Why Obama Must Be Aligned with China’s New Leaders
We are at a major point in the history of China as the country gets ready to welcome its new leadership group that will dictate what China does, especially with its economic growth, for the next decade. Moreover, it will be critical for President Obama to establish a stronger relationship with whomever will run China during his second term in office, as it could set up how the world looks in 10 years.
The world’s two top economies have similar economic growth goals: to expand their economies, drive income levels higher, and push consumer spending.
The 18th National Congress of the Communist Party of China, which began yesterday. will set in motion the transfer of power in the communist party that occurs every 10 years. There is yet to be an announcement on the new appointments, but the good money is betting on Xi Jinping, the vice-president of China, becoming the next president, replacing Hu Jintao. Li Keqiang, the vice-premier, will then become the next premier, replacing Wen Jiabao.
Already there are questions regarding what type of people the new leaders will be. The consensus is that the relative youth and moderate stance of Xi Jinping and Li Keqiang could make China more in tune with the modern world, which could see the development of better relationships with its key trading partners, including the United States, and could drive economic growth.
For China, the change at the helm comes at a critical juncture, as the country is currently facing stalling economic growth following years of explosive gross domestic product (GDP) growth that propelled the country to overtake Japan as the world’s second-largest economy.
China may be ready to take the next major step toward eventually becoming the world’s biggest economy, with surging economic growth and rising political clout. The country is the world’s top manufacturing power and is becoming the world’s major buyer and user of resources in a move to drive economic growth.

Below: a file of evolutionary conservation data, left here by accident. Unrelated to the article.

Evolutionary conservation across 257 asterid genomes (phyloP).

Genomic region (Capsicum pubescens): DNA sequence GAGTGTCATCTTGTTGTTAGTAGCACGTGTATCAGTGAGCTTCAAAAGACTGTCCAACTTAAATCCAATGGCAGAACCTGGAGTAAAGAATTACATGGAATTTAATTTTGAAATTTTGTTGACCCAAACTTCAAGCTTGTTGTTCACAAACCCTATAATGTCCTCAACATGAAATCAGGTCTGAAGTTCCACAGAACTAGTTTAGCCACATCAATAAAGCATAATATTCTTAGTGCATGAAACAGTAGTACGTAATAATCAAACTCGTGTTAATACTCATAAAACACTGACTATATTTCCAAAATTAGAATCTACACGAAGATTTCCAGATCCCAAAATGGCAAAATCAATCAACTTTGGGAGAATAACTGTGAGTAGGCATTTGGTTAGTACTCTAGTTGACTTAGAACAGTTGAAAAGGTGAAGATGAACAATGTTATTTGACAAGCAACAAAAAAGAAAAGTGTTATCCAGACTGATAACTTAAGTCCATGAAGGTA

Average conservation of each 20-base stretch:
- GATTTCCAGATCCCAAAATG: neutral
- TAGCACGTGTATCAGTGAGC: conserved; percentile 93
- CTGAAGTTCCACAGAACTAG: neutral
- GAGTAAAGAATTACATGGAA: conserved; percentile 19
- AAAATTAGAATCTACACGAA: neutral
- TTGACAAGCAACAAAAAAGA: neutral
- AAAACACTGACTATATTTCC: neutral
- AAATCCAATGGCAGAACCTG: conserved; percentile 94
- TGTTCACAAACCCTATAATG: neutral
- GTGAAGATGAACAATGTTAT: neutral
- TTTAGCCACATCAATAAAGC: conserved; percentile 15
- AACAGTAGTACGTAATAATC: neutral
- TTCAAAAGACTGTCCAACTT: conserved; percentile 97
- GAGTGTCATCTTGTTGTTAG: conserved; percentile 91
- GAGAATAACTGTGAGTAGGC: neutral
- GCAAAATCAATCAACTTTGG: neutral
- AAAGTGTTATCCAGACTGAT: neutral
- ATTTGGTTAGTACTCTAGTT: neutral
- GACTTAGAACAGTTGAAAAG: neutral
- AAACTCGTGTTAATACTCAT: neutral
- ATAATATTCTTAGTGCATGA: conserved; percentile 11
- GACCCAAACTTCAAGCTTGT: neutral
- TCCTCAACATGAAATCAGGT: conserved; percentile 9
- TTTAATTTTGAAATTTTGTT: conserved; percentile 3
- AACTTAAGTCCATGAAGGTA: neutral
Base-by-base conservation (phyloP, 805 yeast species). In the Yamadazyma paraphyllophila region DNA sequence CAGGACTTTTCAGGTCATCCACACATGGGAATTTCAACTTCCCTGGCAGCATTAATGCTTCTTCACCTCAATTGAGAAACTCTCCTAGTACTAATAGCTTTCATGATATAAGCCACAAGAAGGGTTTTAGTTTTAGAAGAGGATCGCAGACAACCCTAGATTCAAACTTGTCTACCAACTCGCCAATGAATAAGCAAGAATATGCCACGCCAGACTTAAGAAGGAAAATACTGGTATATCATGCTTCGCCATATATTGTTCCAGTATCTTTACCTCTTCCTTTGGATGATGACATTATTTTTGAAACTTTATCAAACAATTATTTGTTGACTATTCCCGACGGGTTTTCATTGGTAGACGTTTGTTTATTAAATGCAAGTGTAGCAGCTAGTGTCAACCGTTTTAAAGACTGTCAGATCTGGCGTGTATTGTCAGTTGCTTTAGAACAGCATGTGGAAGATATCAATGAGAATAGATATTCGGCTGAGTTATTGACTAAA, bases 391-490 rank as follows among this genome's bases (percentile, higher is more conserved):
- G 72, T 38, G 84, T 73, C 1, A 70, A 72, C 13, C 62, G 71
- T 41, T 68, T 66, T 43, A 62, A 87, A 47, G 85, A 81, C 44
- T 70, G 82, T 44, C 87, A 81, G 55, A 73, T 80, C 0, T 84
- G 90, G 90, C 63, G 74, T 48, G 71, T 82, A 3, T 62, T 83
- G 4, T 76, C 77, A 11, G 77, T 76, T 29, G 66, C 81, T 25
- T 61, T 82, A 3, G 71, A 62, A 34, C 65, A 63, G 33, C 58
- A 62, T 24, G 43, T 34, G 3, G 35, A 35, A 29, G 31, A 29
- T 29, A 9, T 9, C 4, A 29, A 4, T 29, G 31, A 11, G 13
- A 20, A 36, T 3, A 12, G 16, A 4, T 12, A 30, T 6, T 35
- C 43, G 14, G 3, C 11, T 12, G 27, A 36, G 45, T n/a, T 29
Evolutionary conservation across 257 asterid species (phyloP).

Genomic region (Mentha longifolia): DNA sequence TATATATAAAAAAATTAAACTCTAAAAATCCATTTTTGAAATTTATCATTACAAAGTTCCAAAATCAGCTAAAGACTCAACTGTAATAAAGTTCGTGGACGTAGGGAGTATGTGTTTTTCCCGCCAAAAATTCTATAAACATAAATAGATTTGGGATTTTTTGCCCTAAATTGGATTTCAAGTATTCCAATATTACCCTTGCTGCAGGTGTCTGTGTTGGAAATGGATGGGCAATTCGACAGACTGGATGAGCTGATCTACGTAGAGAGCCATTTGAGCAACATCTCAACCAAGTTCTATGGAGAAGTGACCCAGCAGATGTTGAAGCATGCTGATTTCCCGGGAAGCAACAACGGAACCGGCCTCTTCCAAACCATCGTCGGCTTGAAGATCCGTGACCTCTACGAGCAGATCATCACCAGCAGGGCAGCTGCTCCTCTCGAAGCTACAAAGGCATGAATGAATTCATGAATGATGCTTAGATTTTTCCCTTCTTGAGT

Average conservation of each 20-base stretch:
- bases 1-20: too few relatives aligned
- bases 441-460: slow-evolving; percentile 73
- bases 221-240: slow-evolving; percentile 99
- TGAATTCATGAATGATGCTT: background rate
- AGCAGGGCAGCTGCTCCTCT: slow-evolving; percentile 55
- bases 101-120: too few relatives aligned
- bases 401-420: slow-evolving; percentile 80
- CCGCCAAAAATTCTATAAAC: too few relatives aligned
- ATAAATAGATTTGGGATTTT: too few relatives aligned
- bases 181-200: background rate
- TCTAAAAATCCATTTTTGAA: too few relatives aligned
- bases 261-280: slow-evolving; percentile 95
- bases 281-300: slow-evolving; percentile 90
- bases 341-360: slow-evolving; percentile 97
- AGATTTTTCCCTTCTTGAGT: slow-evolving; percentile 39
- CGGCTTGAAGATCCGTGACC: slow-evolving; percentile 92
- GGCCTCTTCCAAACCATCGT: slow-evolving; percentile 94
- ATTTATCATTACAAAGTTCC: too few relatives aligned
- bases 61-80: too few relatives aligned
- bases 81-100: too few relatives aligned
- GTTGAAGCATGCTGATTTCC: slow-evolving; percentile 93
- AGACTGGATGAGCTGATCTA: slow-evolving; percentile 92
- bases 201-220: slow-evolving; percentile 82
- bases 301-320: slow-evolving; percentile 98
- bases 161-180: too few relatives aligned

Soon to be ex-President Hu Jintao reiterated his grand goal for China to double its 2010 GDP by 2020, while making sure its citizens’ income levels also double. (Source: “China talks reform as transition begins,”Yahoo! Finance via CNNMoney, November 8, 2012.) The desire to raise income levels is not a surprise, as the country has long wanted to increase consumer spending to drive economic growth and rely less on export demand.
For America, the key will be to partake in what is expected to be a booming next seven to ten years of economic growth for China.
President Obama needs to walk a fine line to try to benefit from China’s upcoming golden years of economic growth, as I feel he will. While the question of currency valuation of the yuan needs to continue to be addressed, Obama has to avoid being accusatory toward the Chinese, as the culture is based largely on protocols, respect, and honor. We need to get jobs back to America, but the truth is that companies will continue to manufacture in the lower-cost centers, and I do not expect this to change.
Ultimately, if President Obama is open and non-confrontational, America will benefit, as a richer China also means more wealth to Americans.